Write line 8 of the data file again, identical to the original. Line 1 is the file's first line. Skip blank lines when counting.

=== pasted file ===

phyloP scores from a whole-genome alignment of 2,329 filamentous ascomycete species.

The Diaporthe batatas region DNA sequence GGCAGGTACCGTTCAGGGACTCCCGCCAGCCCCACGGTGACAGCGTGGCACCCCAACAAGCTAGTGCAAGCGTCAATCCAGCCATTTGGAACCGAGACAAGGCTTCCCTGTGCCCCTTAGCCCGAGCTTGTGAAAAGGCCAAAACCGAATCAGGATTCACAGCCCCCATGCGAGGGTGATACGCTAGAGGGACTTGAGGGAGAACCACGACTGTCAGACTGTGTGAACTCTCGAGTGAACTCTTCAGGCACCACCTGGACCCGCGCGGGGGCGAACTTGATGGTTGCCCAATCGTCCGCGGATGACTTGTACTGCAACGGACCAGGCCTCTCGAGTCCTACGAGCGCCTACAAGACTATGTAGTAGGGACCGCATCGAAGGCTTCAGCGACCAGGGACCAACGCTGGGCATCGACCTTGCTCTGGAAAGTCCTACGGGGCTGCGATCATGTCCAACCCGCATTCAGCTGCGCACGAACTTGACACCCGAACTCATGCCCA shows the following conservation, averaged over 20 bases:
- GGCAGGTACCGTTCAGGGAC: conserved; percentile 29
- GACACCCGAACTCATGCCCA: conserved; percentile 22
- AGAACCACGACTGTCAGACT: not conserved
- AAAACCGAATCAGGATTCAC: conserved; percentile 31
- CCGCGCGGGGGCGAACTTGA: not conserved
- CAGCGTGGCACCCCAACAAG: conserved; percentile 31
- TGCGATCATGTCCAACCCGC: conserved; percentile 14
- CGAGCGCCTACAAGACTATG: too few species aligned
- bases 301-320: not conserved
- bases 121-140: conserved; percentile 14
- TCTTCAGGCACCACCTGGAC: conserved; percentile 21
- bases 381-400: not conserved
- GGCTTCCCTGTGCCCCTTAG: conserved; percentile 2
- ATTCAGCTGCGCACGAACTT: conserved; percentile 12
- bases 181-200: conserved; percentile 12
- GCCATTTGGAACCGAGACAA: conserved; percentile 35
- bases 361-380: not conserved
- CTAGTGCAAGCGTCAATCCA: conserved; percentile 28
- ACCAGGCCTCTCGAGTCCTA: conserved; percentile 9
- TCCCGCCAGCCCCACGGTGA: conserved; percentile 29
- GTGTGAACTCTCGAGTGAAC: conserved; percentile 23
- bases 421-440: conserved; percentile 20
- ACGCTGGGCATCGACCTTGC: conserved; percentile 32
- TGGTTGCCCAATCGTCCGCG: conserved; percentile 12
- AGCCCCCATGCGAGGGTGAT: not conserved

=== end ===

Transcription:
- CAGCGTGGCACCCCAACAAG: conserved; percentile 31